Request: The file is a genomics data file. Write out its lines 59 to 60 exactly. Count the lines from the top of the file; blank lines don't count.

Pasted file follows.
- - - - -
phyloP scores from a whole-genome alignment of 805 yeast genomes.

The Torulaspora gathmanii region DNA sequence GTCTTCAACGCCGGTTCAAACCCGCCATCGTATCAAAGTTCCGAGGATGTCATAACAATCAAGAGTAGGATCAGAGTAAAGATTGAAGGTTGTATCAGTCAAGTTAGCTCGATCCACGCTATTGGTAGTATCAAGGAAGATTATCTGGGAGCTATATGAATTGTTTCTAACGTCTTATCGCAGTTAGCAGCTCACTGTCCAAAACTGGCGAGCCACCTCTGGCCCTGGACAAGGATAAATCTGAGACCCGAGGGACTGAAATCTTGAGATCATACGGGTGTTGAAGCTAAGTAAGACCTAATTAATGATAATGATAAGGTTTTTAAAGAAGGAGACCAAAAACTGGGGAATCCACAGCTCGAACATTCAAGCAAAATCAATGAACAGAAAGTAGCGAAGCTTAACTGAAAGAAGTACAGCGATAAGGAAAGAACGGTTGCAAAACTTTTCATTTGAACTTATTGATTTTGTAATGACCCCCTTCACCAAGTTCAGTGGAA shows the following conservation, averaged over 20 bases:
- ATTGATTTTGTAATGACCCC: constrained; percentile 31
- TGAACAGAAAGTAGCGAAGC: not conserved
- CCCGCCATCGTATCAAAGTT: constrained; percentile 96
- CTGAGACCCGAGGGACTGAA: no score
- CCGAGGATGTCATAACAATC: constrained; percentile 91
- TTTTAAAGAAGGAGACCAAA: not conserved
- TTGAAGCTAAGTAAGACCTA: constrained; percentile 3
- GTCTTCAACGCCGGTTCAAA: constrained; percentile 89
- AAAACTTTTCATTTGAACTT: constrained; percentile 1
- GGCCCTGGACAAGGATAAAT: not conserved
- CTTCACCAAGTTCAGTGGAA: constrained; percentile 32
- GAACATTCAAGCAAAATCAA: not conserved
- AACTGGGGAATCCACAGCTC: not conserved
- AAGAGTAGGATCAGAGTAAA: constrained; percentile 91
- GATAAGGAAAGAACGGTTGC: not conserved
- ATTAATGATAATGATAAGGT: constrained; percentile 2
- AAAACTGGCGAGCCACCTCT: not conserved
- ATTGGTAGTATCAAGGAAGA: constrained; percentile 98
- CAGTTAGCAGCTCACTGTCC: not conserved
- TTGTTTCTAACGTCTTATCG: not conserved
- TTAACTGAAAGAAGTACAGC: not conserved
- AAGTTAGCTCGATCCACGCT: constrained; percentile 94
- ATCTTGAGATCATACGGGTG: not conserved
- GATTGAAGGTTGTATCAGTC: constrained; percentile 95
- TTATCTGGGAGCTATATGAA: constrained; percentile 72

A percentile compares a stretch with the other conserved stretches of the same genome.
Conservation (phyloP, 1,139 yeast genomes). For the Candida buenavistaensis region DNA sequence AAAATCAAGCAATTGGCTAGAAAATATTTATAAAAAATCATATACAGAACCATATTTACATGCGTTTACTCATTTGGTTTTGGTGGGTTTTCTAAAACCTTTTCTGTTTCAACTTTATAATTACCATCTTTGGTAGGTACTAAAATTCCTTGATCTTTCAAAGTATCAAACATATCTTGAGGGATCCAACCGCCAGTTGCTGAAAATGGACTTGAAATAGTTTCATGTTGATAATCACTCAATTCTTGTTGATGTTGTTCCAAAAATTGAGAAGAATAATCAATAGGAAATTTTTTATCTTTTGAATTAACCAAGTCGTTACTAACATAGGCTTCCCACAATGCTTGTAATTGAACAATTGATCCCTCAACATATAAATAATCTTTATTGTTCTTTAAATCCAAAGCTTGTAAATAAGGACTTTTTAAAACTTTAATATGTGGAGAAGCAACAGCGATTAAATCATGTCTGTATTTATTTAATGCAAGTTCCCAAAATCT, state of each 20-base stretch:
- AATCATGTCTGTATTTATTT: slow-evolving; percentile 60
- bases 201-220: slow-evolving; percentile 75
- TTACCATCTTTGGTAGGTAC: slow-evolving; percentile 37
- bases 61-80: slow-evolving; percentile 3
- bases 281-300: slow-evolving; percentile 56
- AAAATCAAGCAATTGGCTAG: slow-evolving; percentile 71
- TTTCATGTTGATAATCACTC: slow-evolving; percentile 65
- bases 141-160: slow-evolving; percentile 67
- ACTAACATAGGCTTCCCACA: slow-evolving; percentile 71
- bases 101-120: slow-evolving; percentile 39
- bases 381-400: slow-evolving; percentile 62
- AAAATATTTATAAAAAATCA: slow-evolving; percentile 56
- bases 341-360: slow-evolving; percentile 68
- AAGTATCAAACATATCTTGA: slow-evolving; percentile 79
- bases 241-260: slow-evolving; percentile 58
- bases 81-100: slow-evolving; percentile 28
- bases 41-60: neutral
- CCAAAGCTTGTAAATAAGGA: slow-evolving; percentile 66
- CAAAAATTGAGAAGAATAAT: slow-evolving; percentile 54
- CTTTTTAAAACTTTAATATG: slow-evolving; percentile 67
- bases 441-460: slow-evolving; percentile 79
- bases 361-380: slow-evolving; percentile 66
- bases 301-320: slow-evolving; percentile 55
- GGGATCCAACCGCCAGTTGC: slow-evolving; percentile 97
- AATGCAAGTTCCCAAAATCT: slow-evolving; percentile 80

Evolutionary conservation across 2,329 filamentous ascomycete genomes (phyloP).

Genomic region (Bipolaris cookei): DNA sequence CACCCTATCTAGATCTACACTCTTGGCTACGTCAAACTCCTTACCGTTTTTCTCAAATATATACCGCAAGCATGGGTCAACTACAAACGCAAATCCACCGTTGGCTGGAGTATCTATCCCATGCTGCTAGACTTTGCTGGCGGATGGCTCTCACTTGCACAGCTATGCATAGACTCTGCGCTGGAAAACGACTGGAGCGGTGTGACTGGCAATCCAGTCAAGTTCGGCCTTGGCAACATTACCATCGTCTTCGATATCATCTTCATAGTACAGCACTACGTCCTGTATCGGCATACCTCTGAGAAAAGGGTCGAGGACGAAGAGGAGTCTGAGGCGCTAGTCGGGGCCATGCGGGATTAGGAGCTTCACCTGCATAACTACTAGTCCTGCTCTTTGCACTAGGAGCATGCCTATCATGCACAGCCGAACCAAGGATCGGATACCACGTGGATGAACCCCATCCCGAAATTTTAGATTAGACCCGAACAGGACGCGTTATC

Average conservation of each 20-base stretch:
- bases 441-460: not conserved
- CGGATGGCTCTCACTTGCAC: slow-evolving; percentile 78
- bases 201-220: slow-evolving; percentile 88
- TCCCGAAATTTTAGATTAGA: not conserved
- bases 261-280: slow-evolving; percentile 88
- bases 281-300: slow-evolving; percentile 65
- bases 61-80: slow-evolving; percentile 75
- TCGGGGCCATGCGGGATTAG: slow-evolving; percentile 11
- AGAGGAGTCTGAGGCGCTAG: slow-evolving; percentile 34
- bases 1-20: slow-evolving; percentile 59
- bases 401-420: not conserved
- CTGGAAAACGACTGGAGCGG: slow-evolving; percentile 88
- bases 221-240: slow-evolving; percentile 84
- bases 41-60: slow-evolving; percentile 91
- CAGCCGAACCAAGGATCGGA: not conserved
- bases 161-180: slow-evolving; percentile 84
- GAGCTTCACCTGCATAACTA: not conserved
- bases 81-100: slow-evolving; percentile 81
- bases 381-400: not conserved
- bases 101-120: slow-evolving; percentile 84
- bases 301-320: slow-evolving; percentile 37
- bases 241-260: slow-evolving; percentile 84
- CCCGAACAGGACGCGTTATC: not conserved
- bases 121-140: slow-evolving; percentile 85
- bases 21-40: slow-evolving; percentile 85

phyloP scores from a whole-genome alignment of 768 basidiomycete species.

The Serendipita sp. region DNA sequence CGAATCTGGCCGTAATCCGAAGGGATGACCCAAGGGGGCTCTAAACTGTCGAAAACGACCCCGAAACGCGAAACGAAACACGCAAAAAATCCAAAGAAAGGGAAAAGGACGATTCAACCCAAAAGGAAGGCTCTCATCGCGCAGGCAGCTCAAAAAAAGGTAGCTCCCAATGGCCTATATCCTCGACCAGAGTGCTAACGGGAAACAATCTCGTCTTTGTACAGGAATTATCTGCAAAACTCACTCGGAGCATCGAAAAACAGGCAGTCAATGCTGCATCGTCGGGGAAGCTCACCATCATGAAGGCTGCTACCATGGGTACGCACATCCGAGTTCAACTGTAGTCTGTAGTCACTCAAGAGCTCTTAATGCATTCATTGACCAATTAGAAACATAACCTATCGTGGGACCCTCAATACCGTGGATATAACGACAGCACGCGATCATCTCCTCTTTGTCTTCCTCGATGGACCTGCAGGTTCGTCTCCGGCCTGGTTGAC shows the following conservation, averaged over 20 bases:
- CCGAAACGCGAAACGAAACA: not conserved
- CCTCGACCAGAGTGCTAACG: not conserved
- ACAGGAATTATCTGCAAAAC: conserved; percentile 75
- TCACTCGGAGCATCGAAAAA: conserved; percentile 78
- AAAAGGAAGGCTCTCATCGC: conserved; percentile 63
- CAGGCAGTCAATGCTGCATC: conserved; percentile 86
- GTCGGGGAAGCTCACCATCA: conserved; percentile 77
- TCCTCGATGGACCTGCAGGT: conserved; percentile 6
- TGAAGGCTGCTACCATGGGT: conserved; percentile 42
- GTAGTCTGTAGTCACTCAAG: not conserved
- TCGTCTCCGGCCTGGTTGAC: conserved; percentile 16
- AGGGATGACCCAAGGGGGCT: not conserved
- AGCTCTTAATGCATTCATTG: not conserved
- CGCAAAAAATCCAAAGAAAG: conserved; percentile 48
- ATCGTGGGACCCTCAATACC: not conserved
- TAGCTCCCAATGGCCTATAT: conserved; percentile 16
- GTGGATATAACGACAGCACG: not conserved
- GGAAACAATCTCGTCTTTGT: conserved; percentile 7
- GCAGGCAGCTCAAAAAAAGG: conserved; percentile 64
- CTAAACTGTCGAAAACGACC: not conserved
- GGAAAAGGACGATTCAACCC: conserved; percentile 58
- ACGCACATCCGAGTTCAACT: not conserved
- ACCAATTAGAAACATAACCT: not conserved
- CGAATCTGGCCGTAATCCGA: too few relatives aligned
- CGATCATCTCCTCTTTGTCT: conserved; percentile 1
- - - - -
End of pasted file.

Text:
- CGGATGGCTCTCACTTGCAC: slow-evolving; percentile 78
- bases 201-220: slow-evolving; percentile 88